Using TEACHROCK to Scaffold lessons for ENL Students

Stephanie Arnell

It’s the age old essential question: as an educator, how do I provide academically rigorous instruction to meet the needs of English as New Language (ENL) students? One option is through scaffolding. When teachers scaffold lessons, they break down the language into manageable pieces, allowing students to better understand and retain the information provided. When learning is scaffolded, students are constantly building upon prior knowledge by forming associations between their past experiences and new concepts and vocabulary. Additionally, scaffolding presents opportunities for students to be successful before they move into unfamiliar territory. This type of instruction minimizes failure and decreases frustration, especially for students acquiring a new language.

As seen in the table below, scaffolding strategies are best conceptualized as a continuum. Teachers provide the highest amount of instructional support at the beginning, and gradually lower support until the student develops metacognition and has an awareness and understanding of their own thought processes.

TeachRock is the perfect medium to motivate ENL students, and provides the ideal opportunity to establish a link between a student’s own experience and new material. Through the use of historical footage, think-pair-share activities and group collaboration, students’ create personal connections that motivate them to think critically and personally relate to historical events and contemporary issues. TeachRock lessons present structured opportunities for role-play, and visuals that provide academic vocabulary to be introduced and reinforced with ENL students.

For example, in the lesson “Muddy Waters: The New Kid in Town,” students are asked to imagine what emotions might arise when feeling like the “new kid” somewhere. The lesson begins with a quick write activity, which asks students, “Have you ever moved from one town, or school district, to another? If so, can you remember the emotions you felt? If you have never made such a transition, can you remember a time you felt “new” someplace?” This motivational activity allows students to openly share feelings associated with being a “new kid” somewhere, and provides opportunities for reflection and interpersonal connection. After discussing their own experience, students then learn about Muddy Waters, the Great Migration, and how his move away from his home in Mississippi to Chicago allowed him the opportunity to flourish as a musician. By the end of this lesson, students across the classroom will have a deeper understanding of their classmate’s past experience, and hopefully be inspired by the idea that new situations often lead to new opportunities.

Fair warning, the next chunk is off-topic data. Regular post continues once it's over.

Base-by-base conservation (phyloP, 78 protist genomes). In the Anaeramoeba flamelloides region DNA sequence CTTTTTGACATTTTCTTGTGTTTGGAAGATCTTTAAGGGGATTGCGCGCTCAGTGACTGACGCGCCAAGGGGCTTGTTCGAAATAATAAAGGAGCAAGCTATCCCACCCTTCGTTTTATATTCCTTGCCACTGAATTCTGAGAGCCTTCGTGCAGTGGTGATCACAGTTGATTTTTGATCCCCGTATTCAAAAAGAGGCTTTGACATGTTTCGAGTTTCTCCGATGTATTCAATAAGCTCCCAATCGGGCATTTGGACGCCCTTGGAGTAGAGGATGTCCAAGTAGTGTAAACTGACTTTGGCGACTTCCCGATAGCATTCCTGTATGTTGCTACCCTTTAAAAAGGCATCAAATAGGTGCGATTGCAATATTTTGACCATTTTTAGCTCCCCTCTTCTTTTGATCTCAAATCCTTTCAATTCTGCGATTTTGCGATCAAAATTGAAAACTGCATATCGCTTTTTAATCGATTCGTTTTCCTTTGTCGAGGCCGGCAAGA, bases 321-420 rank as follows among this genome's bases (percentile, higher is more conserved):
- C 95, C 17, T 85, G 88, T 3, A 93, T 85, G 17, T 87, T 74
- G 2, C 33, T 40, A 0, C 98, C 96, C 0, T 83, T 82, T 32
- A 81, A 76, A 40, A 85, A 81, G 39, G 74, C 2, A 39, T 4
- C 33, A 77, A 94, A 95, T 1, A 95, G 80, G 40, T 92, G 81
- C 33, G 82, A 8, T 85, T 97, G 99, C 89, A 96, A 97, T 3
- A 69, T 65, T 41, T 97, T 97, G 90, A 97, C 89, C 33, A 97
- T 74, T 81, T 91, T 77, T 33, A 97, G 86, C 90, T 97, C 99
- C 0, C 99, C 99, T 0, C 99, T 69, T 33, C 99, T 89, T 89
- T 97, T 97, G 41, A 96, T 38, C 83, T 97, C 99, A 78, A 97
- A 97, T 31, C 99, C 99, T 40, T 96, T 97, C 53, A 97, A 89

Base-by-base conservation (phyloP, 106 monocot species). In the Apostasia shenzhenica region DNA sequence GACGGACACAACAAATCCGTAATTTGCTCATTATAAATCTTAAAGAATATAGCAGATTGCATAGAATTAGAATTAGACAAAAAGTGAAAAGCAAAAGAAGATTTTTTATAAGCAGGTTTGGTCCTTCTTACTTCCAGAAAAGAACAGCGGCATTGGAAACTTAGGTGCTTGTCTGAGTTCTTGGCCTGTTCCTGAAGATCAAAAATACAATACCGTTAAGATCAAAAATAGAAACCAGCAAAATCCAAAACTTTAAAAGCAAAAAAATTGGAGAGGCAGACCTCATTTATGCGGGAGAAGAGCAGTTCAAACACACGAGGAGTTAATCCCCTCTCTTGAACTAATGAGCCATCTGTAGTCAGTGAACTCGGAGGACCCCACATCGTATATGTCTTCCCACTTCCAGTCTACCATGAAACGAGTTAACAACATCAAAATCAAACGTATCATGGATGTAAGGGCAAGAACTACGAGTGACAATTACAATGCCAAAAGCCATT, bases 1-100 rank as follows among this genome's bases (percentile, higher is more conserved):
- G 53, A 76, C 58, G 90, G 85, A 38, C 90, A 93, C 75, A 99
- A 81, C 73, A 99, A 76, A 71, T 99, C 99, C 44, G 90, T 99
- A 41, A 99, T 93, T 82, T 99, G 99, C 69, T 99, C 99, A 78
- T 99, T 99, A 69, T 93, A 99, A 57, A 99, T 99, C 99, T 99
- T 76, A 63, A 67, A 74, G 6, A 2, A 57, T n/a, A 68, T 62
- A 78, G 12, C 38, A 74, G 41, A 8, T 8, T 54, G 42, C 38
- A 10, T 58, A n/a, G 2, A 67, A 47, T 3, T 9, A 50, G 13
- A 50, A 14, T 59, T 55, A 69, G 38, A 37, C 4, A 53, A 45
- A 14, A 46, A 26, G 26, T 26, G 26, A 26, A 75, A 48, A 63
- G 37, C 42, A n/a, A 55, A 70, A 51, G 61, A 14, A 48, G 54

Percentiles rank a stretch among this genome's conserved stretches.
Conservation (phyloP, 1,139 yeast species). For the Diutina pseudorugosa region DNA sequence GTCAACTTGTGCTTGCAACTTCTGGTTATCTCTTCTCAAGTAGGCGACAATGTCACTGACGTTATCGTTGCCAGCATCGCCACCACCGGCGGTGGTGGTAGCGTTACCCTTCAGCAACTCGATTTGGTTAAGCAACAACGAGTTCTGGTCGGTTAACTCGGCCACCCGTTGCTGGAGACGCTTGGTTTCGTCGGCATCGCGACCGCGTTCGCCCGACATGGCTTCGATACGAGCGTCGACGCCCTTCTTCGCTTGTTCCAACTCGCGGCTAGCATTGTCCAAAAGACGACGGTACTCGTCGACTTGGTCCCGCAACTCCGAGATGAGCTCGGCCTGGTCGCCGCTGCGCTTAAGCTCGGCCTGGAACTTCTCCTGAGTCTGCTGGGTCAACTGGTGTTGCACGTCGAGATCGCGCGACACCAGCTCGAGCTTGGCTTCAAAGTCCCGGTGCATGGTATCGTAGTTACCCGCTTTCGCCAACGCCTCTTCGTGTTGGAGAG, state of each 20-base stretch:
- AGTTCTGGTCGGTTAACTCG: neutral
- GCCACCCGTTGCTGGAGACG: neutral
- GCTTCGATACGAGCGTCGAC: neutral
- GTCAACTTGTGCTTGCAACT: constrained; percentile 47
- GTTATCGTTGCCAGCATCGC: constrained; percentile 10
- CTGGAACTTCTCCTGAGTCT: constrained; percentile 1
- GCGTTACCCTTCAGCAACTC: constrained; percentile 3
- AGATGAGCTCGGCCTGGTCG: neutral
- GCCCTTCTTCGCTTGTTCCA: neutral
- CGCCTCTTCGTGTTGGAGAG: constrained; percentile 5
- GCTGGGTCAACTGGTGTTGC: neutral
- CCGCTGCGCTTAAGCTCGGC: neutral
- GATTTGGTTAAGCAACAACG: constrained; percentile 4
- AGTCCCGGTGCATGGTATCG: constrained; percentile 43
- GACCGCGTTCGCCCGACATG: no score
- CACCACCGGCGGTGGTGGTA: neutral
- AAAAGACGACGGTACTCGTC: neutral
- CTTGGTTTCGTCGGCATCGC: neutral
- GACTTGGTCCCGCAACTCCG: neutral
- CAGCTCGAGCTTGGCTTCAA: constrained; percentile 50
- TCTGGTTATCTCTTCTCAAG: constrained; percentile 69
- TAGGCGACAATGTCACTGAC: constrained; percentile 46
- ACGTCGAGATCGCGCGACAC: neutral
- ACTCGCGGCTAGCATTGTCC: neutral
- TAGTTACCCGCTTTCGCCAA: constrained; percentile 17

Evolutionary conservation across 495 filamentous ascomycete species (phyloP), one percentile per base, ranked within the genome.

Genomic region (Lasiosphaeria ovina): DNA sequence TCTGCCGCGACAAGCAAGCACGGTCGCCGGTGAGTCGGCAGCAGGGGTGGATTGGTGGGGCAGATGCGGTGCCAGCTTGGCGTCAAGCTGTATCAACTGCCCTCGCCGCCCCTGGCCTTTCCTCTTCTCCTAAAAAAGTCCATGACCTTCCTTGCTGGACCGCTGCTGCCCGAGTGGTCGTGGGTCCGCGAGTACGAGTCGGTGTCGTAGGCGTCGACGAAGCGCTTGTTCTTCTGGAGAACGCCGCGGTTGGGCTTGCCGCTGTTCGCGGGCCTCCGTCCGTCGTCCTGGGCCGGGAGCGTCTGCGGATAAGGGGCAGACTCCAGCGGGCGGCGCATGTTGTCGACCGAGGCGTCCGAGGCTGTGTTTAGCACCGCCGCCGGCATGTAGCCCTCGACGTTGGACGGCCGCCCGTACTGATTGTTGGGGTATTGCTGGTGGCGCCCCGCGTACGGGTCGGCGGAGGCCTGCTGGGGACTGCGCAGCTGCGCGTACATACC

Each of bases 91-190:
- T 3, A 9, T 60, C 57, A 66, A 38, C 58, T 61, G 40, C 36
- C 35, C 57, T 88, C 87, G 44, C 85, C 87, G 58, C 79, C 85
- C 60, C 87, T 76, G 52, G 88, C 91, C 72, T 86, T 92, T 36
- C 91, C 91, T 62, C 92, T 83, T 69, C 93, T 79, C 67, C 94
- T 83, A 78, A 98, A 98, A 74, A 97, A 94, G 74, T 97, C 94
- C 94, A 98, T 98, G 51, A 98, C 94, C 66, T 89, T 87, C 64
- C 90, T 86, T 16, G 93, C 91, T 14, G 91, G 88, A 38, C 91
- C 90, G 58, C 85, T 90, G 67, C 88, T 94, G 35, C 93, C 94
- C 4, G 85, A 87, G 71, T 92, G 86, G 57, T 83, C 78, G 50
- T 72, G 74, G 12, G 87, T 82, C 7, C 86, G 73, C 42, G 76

While “Muddy Waters: The New Kid in Town,” gives students the opportunity to consider and share their own emotions and past experiences, the lesson “Rock and Roll and the American Dream” allows students to reflect on their own learning process. In this lesson, students attempt to define the idea of the “American Dream” by examining the personas of Elvis Presley and Johnny Cash. Using the materials from this lesson, educators might consider using Visual Thinking Strategies (VTS) to facilitate student understanding and conversation based on their own personal experience. VTS is a very simple activity designed to build students’ background knowledge and develop thinking skills that use detail to enhance understanding. It can also be used as a precursor to analyzing literary passages, because the thinking skills used to examine artwork can be transferred to the written word.

Above is an image of the album cover for Elvis Presley’s 50,000,000 Elvis Fans Can’t Be Wrong. While displaying the image, ask your students: “Please look at the picture silently for a minute and think about what you see. What’s going on in the picture?” After a minute of observation, open up the question to the room, “What do you see in the picture?” When a student offers a qualitative statement, the teacher might ask for more information. For example: “You said, Elvis really likes himself. What makes you say that?” As this process continues, students will develop metacognition skills and gain a deeper understanding of the ways they receive, analyze, and consider content – without once having to read a passage.

As educators, we must make learning central while also encouraging students’ engagement and responsibility. We must respond effectively to students of different needs and backgrounds while promoting tolerance and social cohesion. The TeachRock curriculum provides teachable moments where ENL students will feel valued and included, and creates an environment where the learning process is collaborative. Successful learners generally have a teacher who was a mentor and took a real interest in their aspirations. Scaffolding instruction will guide students to understand who they are, discover what their passions are and will build effective learning strategies as a foundation for lifelong learning.